Hepatitis B Vaccine Candidate For Long-Term Immunological Cure Doses 1st Patient

DCR-HBVS vaccine candidate may induce long-term clearance of intrahepatic and serum HBsAg, as well as sustained HBV DNA suppression

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Dicerna Pharmaceuticals announced the dosing of the 1st participant in its Phase 1 clinical trial of DCR-HBVS, an investigational GalXCTM-based therapy for the treatment of chronic hepatitis B virus (HBV) infection in adults. 

DCR-HBVS is comprised of a single GalXC molecule that targets HBV messenger RNAs (mRNAs) within the hepatitis B surface antigen (HBsAg) gene sequence region. 

Current therapies for HBV, such as nucleoside analogs and pegylated interferon, aim to suppress the virus. 

However, although these treatments can provide long-term viral suppression if taken continuously, they rarely lead to a long-term immunological cure. 

By contrast, DCR-HBVS targets HBV messenger RNA (mRNA) and leads to greater than 99 percent reduction in circulating HBsAg, as observed in mouse models of HBV infection. 

These data suggest that DCR-HBVS may induce long-term clearance of intrahepatic and serum HBsAg, as well as sustained HBV DNA suppression. 

Dicerna anticipates publishing data from the DCR-HBVS-101 study in the second half of 2019. 

Preclinical studies with a standard mouse model of HBV infection showed DCR-HBVS led to greater than 99 percent reduction in circulating HBsAg, suggesting superior HBsAg suppression (both in magnitude and duration of suppression), compared to targeting within the X gene sequence region. 

RNAi-based therapy has the potential to change the treatment paradigm for patients with chronic HBV infection. By silencing not only the S antigen but also other viral genes, through a powerful and long-acting mechanism,” said principal investigator Edward Gane, MBCHB, M.D., deputy director and hepatologist of the New Zealand Liver Transplant Unit at Auckland City Hospital and clinical professor of Medicine at theUniversity of Auckland School of Medicine. 

“RNAi-based therapy could tip the balance toward allowing the patient’s own immune system to mount an effective immune response.”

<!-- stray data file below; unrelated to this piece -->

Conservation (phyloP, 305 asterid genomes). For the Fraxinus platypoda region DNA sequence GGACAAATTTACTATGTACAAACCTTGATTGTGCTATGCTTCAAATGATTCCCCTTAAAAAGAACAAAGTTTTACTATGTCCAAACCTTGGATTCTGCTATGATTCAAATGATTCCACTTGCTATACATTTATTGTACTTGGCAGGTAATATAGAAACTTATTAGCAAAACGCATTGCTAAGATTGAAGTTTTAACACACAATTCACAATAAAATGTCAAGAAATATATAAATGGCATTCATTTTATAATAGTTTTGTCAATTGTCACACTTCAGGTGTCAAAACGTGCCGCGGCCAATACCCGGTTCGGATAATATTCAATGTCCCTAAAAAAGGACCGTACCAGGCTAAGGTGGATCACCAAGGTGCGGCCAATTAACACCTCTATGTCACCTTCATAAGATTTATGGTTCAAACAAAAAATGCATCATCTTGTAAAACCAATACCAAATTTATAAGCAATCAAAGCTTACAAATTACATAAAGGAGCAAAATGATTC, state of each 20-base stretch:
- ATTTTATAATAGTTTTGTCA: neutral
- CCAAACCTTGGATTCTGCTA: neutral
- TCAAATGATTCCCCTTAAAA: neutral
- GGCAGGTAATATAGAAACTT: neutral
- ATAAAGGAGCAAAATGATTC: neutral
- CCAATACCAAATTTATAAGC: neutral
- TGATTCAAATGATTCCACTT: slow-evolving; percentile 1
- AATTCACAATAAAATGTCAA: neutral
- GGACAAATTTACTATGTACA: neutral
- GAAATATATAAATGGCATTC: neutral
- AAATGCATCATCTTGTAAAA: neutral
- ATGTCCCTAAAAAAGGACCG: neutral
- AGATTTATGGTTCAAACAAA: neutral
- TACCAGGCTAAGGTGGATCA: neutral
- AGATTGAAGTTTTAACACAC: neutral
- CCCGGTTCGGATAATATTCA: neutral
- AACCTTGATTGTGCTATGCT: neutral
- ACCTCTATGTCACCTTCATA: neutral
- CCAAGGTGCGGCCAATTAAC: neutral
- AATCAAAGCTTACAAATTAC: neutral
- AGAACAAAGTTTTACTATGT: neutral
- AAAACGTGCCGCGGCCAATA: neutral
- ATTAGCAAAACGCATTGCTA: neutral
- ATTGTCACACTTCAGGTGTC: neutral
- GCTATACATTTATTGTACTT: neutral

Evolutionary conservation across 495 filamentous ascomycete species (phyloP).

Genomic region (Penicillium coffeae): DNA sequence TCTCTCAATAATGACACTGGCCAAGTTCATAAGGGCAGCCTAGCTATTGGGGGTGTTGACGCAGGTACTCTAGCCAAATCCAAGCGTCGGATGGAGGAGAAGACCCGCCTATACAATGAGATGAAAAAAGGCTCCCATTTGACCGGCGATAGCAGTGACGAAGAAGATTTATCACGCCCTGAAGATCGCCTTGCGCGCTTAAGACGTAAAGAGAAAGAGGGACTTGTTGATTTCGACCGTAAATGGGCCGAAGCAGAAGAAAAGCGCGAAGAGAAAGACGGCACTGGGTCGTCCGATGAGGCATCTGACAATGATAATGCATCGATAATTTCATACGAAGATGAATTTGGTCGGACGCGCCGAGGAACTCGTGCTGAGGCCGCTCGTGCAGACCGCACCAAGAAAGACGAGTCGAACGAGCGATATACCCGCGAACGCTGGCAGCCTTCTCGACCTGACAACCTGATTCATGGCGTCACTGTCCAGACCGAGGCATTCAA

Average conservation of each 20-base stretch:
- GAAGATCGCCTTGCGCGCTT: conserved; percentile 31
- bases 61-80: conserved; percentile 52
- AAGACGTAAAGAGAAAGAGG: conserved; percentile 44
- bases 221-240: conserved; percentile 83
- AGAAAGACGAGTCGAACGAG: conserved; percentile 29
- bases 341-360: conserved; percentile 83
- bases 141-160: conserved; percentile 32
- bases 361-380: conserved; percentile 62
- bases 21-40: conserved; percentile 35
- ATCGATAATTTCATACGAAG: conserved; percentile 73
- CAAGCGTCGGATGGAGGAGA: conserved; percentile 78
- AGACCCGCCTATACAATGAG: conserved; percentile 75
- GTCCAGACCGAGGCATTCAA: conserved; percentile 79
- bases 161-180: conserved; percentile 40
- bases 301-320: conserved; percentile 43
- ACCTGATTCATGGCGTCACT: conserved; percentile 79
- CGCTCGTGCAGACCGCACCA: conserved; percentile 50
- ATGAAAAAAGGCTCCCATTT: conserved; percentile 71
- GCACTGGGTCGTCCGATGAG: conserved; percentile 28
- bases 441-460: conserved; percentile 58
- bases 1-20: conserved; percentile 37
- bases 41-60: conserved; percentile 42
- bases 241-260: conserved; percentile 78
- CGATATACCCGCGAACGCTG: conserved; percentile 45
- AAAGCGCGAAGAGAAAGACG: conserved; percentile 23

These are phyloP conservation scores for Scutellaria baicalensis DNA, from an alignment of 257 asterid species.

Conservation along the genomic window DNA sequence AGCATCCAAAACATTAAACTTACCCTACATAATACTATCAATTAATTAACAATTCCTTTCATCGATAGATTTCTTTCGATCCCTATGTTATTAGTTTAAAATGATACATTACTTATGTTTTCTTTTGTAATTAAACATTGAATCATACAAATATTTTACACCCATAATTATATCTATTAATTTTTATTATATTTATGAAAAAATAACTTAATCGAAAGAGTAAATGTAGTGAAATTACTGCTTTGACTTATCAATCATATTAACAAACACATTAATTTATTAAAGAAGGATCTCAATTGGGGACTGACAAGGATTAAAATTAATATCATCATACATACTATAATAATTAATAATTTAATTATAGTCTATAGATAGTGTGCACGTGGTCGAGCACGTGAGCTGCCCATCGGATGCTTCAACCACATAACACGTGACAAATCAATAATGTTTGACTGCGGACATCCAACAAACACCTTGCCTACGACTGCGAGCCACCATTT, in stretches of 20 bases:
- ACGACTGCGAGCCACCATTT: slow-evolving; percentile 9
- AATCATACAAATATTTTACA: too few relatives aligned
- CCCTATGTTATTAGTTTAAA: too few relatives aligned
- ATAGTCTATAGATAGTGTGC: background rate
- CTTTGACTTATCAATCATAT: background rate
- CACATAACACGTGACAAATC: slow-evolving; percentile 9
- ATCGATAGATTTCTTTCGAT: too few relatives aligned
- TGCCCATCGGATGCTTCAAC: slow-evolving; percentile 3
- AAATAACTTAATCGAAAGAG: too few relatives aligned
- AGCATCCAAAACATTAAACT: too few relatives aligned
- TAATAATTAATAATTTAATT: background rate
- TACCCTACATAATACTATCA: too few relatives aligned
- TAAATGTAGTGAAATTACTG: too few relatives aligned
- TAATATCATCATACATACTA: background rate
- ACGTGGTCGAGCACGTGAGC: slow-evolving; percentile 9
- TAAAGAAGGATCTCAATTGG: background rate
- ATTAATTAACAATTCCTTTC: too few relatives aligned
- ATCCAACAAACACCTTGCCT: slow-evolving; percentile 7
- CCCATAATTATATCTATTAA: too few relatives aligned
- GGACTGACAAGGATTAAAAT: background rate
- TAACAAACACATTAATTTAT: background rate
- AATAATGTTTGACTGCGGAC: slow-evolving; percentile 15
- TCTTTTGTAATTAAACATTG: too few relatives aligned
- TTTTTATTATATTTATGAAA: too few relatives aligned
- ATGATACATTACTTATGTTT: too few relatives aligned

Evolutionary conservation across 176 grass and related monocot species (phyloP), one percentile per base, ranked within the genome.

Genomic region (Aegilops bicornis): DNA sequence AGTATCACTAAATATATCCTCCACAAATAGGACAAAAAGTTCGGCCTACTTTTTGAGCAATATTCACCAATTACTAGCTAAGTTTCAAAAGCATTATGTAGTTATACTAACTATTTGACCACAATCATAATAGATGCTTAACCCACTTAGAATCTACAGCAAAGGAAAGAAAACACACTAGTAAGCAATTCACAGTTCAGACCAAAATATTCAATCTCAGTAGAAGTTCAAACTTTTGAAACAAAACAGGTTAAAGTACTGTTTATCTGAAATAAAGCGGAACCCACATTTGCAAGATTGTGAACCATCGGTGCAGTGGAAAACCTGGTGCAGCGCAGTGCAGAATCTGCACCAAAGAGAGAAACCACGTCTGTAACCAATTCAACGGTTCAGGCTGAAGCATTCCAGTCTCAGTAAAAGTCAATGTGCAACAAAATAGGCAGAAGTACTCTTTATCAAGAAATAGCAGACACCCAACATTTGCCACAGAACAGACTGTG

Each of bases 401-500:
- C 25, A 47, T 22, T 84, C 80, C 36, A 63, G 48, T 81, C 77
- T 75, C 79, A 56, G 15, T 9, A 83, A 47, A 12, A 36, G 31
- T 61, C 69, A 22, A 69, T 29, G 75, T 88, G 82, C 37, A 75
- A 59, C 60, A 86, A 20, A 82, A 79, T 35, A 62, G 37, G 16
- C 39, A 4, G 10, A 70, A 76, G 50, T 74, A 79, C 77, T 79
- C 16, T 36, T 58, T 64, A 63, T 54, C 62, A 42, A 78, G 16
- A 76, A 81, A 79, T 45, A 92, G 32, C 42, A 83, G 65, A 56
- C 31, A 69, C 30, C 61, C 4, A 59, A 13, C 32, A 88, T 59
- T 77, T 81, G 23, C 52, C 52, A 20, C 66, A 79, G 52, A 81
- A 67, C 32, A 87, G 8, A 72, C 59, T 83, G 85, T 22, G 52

“This approach could help eradicate HBV and remove the need for life-long therapy.” 

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Chronic HBV infection, a condition characterized by the presence of the HBV surface antigen for 6 months or more, claims approximately 780,000 lives annually. 

An estimated 650,000 of these deaths are caused by cirrhosis and liver cancer as a result of chronic hepatitis B, and 130,000 of these deaths result from complications associated with acute disease, according to the World Health Organization (WHO). 

A vaccine against hepatitis B has been available since 1982. The vaccine is 95 percent effective in preventing infection and the development of chronic disease and liver cancer due to hepatitis B. 

Currently, there are 3 single-antigen vaccines and 2 combination HBV vaccines available in the USA:

Single-antigen hepatitis B vaccines:

Combination vaccines:

To schedule a vaccination appointment at a local pharmacy, please click here. 

The CDC Vaccine Price List provides current vaccine contract prices and general information, and vaccine discounts can be found here. 

Vaccines, like any medicine, can have side effects, says the CDC. You are encouraged to report negative side effects of vaccines to the FDA or CDC. 

Dicerna Pharmaceuticals, Inc., is a biopharmaceutical company focused on the discovery and development of innovative, subcutaneously delivered RNAi-based therapeutics for the treatment of diseases involving the liver, including rare diseases, chronic liver diseases, cardiovascular diseases, and viral infectious diseases.